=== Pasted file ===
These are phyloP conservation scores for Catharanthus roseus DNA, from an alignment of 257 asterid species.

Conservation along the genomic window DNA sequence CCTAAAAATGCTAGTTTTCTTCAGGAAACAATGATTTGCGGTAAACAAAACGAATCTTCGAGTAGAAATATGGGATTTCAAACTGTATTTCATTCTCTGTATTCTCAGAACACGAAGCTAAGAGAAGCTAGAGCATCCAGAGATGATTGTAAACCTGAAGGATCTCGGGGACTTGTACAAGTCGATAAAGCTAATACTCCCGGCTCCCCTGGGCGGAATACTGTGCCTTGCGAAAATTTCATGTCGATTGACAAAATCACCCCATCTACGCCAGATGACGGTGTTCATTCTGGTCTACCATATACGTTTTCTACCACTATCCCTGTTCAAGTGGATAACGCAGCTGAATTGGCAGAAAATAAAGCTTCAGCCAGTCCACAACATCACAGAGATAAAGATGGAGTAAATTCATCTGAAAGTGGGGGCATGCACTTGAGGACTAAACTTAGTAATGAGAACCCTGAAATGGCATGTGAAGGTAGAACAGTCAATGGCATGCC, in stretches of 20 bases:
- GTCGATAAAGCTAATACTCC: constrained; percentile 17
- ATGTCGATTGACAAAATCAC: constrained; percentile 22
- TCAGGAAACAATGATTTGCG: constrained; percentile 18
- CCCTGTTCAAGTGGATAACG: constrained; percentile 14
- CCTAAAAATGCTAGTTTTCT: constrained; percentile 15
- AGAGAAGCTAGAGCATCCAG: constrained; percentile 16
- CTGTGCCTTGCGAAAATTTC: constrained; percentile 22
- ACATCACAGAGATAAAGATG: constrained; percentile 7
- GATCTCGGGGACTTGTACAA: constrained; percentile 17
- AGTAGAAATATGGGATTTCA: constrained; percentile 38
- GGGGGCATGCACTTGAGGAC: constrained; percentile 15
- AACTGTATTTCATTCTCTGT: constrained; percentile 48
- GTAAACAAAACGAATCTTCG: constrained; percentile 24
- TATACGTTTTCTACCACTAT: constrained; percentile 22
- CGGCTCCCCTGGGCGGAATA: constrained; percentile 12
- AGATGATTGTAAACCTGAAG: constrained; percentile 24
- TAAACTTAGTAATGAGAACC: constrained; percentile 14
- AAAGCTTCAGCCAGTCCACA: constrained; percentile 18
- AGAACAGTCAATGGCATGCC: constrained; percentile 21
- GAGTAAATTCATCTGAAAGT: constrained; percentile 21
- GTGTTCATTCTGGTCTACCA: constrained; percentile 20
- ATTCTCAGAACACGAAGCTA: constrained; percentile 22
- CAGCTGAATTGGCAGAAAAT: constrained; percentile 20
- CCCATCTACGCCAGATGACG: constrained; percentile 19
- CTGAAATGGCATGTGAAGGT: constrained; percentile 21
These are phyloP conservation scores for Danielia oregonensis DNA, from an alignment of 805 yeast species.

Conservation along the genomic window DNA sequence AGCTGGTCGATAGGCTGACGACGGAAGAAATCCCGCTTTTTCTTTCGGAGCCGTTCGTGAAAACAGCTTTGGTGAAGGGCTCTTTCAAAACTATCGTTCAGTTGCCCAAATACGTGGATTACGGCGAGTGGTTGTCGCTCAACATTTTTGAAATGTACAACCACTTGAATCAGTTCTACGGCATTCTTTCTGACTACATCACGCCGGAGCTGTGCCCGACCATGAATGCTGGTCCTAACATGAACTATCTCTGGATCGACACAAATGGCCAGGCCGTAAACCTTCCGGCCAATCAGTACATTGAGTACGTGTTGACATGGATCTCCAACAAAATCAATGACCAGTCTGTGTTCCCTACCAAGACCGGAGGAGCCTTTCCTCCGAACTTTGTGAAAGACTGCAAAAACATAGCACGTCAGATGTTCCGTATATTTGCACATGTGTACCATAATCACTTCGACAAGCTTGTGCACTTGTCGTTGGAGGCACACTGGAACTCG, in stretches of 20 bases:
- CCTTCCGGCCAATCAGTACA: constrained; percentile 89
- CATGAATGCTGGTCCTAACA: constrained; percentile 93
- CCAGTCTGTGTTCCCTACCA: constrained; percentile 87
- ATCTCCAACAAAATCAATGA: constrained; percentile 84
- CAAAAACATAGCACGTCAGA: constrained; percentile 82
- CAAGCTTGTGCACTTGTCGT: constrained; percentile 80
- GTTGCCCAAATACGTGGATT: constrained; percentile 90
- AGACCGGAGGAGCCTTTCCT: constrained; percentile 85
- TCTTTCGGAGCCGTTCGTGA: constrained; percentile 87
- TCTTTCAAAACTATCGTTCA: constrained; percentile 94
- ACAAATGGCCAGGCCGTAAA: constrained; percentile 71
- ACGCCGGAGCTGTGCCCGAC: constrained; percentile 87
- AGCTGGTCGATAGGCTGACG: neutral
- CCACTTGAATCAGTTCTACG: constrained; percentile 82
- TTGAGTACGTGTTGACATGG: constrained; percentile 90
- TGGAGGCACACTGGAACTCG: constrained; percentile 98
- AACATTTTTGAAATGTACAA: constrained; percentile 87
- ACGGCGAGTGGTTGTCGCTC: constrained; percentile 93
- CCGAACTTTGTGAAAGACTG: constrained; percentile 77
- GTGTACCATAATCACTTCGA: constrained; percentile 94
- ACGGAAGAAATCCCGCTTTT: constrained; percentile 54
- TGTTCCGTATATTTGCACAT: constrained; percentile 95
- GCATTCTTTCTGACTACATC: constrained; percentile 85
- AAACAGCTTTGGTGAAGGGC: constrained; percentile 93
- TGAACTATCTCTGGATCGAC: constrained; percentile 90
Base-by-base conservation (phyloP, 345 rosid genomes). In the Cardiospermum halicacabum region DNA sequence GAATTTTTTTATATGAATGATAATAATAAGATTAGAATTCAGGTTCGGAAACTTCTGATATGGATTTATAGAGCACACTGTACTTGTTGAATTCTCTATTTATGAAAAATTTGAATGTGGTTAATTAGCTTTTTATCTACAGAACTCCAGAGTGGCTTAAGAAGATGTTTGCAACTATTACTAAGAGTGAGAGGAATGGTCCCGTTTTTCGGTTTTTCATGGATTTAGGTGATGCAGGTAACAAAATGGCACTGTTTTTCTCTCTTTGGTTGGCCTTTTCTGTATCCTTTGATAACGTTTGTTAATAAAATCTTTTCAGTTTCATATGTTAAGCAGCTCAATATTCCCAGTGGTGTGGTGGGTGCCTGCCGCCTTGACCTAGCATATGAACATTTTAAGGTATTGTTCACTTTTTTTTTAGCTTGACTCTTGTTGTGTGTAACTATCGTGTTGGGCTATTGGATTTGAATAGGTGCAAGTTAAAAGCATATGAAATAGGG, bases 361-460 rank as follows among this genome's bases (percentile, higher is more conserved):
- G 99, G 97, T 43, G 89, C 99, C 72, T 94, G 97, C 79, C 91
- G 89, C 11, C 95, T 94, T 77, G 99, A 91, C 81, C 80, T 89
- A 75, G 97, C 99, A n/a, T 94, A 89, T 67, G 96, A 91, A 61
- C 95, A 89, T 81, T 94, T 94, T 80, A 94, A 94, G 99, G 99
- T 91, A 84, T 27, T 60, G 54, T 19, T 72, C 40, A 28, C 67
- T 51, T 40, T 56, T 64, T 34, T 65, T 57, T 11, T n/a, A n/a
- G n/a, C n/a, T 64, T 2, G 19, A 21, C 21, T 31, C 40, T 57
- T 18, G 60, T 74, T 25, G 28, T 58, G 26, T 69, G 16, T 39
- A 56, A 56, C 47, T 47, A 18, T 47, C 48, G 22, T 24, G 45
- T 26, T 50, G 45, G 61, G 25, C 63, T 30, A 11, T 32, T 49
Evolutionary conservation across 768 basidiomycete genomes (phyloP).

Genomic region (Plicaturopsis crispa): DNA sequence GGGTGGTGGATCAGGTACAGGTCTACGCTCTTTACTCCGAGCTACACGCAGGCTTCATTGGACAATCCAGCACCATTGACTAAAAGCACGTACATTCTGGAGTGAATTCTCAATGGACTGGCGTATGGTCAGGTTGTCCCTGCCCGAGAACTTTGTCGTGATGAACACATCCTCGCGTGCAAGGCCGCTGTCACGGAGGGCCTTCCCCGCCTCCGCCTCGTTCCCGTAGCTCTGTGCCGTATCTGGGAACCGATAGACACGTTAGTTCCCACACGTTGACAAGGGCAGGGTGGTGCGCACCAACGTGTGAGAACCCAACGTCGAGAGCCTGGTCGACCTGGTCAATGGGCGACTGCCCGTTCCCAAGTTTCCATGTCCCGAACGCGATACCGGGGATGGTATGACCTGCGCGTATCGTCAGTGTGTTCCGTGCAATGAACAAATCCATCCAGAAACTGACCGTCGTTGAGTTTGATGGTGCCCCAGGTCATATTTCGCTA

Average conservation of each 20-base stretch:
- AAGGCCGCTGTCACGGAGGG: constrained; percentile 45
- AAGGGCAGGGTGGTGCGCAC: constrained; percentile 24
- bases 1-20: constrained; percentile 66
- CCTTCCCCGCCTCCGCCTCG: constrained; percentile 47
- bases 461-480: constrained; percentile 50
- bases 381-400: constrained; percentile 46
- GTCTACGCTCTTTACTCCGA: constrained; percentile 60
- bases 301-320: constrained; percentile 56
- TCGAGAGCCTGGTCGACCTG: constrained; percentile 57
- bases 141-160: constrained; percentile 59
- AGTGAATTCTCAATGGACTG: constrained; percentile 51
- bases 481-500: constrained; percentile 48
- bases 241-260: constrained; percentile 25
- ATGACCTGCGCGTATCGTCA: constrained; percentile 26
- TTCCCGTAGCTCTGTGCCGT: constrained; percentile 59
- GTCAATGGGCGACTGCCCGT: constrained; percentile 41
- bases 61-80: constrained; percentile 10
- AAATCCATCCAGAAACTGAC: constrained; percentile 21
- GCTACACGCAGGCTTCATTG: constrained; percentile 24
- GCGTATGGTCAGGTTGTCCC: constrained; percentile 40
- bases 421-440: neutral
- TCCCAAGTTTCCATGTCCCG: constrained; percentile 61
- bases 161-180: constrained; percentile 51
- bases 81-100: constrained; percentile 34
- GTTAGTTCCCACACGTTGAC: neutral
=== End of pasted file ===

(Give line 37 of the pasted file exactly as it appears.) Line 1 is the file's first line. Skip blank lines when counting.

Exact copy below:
- AGACCGGAGGAGCCTTTCCT: constrained; percentile 85